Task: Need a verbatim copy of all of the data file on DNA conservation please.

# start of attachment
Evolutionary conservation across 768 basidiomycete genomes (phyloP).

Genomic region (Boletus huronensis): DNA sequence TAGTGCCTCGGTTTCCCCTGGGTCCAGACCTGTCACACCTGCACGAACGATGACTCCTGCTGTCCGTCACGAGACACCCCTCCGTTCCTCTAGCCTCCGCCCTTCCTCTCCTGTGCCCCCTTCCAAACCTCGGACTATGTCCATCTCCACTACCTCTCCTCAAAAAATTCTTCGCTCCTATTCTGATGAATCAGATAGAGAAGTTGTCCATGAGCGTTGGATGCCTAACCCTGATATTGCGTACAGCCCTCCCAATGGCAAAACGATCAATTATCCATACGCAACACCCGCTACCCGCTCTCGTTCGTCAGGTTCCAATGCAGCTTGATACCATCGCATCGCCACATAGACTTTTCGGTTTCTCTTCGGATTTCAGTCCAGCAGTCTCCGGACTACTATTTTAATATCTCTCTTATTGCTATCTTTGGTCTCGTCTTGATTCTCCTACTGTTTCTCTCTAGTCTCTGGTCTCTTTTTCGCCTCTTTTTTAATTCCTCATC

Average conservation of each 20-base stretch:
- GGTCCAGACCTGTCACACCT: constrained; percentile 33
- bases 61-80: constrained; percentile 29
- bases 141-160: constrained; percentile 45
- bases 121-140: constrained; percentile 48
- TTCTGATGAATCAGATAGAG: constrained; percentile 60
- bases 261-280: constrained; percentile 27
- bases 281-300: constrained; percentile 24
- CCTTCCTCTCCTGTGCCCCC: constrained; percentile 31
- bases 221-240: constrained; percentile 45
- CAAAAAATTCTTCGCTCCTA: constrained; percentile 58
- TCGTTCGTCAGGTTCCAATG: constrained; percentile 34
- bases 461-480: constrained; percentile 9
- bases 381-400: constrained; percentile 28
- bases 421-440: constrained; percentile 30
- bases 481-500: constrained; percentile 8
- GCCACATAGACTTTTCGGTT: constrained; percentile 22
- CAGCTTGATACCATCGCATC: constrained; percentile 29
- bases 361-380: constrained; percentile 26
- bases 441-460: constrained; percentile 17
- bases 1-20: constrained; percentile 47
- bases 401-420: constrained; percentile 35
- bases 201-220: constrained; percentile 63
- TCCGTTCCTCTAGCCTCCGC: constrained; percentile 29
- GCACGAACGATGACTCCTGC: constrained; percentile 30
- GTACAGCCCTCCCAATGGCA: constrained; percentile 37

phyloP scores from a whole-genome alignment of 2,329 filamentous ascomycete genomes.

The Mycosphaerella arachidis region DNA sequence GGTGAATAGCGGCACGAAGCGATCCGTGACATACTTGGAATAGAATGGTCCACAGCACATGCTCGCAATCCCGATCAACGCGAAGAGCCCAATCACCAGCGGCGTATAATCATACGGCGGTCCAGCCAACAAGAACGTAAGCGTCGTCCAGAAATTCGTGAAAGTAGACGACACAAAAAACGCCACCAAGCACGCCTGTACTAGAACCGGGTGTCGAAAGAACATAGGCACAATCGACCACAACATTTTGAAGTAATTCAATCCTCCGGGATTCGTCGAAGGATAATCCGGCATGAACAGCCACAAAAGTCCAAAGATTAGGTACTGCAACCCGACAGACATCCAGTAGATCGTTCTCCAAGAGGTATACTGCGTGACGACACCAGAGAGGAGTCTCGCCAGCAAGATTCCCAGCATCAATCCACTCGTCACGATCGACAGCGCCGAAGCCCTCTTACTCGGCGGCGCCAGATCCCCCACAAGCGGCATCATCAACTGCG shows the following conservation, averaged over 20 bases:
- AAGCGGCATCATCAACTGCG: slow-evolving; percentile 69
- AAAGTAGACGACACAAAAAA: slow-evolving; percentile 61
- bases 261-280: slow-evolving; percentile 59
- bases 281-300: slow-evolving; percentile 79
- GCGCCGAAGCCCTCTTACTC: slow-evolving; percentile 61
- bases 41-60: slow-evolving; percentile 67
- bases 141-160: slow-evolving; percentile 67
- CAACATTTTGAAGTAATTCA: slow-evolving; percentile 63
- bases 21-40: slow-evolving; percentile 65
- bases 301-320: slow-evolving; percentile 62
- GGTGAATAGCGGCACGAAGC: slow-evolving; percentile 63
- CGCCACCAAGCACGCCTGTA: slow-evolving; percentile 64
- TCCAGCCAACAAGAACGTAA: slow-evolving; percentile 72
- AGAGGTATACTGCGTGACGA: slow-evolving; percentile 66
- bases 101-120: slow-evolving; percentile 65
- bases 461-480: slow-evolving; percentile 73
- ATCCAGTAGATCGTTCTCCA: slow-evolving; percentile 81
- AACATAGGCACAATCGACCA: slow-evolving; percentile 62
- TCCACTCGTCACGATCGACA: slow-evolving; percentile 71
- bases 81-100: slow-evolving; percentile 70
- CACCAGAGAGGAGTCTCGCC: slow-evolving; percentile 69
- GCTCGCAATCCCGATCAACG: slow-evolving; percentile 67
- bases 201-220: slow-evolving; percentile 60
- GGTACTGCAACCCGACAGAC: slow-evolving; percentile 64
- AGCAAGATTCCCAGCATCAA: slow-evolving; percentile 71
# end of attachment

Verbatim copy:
Evolutionary conservation across 768 basidiomycete genomes (phyloP).

Genomic region (Boletus huronensis): DNA sequence TAGTGCCTCGGTTTCCCCTGGGTCCAGACCTGTCACACCTGCACGAACGATGACTCCTGCTGTCCGTCACGAGACACCCCTCCGTTCCTCTAGCCTCCGCCCTTCCTCTCCTGTGCCCCCTTCCAAACCTCGGACTATGTCCATCTCCACTACCTCTCCTCAAAAAATTCTTCGCTCCTATTCTGATGAATCAGATAGAGAAGTTGTCCATGAGCGTTGGATGCCTAACCCTGATATTGCGTACAGCCCTCCCAATGGCAAAACGATCAATTATCCATACGCAACACCCGCTACCCGCTCTCGTTCGTCAGGTTCCAATGCAGCTTGATACCATCGCATCGCCACATAGACTTTTCGGTTTCTCTTCGGATTTCAGTCCAGCAGTCTCCGGACTACTATTTTAATATCTCTCTTATTGCTATCTTTGGTCTCGTCTTGATTCTCCTACTGTTTCTCTCTAGTCTCTGGTCTCTTTTTCGCCTCTTTTTTAATTCCTCATC

Average conservation of each 20-base stretch:
- GGTCCAGACCTGTCACACCT: constrained; percentile 33
- bases 61-80: constrained; percentile 29
- bases 141-160: constrained; percentile 45
- bases 121-140: constrained; percentile 48
- TTCTGATGAATCAGATAGAG: constrained; percentile 60
- bases 261-280: constrained; percentile 27
- bases 281-300: constrained; percentile 24
- CCTTCCTCTCCTGTGCCCCC: constrained; percentile 31
- bases 221-240: constrained; percentile 45
- CAAAAAATTCTTCGCTCCTA: constrained; percentile 58
- TCGTTCGTCAGGTTCCAATG: constrained; percentile 34
- bases 461-480: constrained; percentile 9
- bases 381-400: constrained; percentile 28
- bases 421-440: constrained; percentile 30
- bases 481-500: constrained; percentile 8
- GCCACATAGACTTTTCGGTT: constrained; percentile 22
- CAGCTTGATACCATCGCATC: constrained; percentile 29
- bases 361-380: constrained; percentile 26
- bases 441-460: constrained; percentile 17
- bases 1-20: constrained; percentile 47
- bases 401-420: constrained; percentile 35
- bases 201-220: constrained; percentile 63
- TCCGTTCCTCTAGCCTCCGC: constrained; percentile 29
- GCACGAACGATGACTCCTGC: constrained; percentile 30
- GTACAGCCCTCCCAATGGCA: constrained; percentile 37

phyloP scores from a whole-genome alignment of 2,329 filamentous ascomycete genomes.

The Mycosphaerella arachidis region DNA sequence GGTGAATAGCGGCACGAAGCGATCCGTGACATACTTGGAATAGAATGGTCCACAGCACATGCTCGCAATCCCGATCAACGCGAAGAGCCCAATCACCAGCGGCGTATAATCATACGGCGGTCCAGCCAACAAGAACGTAAGCGTCGTCCAGAAATTCGTGAAAGTAGACGACACAAAAAACGCCACCAAGCACGCCTGTACTAGAACCGGGTGTCGAAAGAACATAGGCACAATCGACCACAACATTTTGAAGTAATTCAATCCTCCGGGATTCGTCGAAGGATAATCCGGCATGAACAGCCACAAAAGTCCAAAGATTAGGTACTGCAACCCGACAGACATCCAGTAGATCGTTCTCCAAGAGGTATACTGCGTGACGACACCAGAGAGGAGTCTCGCCAGCAAGATTCCCAGCATCAATCCACTCGTCACGATCGACAGCGCCGAAGCCCTCTTACTCGGCGGCGCCAGATCCCCCACAAGCGGCATCATCAACTGCG shows the following conservation, averaged over 20 bases:
- AAGCGGCATCATCAACTGCG: slow-evolving; percentile 69
- AAAGTAGACGACACAAAAAA: slow-evolving; percentile 61
- bases 261-280: slow-evolving; percentile 59
- bases 281-300: slow-evolving; percentile 79
- GCGCCGAAGCCCTCTTACTC: slow-evolving; percentile 61
- bases 41-60: slow-evolving; percentile 67
- bases 141-160: slow-evolving; percentile 67
- CAACATTTTGAAGTAATTCA: slow-evolving; percentile 63
- bases 21-40: slow-evolving; percentile 65
- bases 301-320: slow-evolving; percentile 62
- GGTGAATAGCGGCACGAAGC: slow-evolving; percentile 63
- CGCCACCAAGCACGCCTGTA: slow-evolving; percentile 64
- TCCAGCCAACAAGAACGTAA: slow-evolving; percentile 72
- AGAGGTATACTGCGTGACGA: slow-evolving; percentile 66
- bases 101-120: slow-evolving; percentile 65
- bases 461-480: slow-evolving; percentile 73
- ATCCAGTAGATCGTTCTCCA: slow-evolving; percentile 81
- AACATAGGCACAATCGACCA: slow-evolving; percentile 62
- TCCACTCGTCACGATCGACA: slow-evolving; percentile 71
- bases 81-100: slow-evolving; percentile 70
- CACCAGAGAGGAGTCTCGCC: slow-evolving; percentile 69
- GCTCGCAATCCCGATCAACG: slow-evolving; percentile 67
- bases 201-220: slow-evolving; percentile 60
- GGTACTGCAACCCGACAGAC: slow-evolving; percentile 64
- AGCAAGATTCCCAGCATCAA: slow-evolving; percentile 71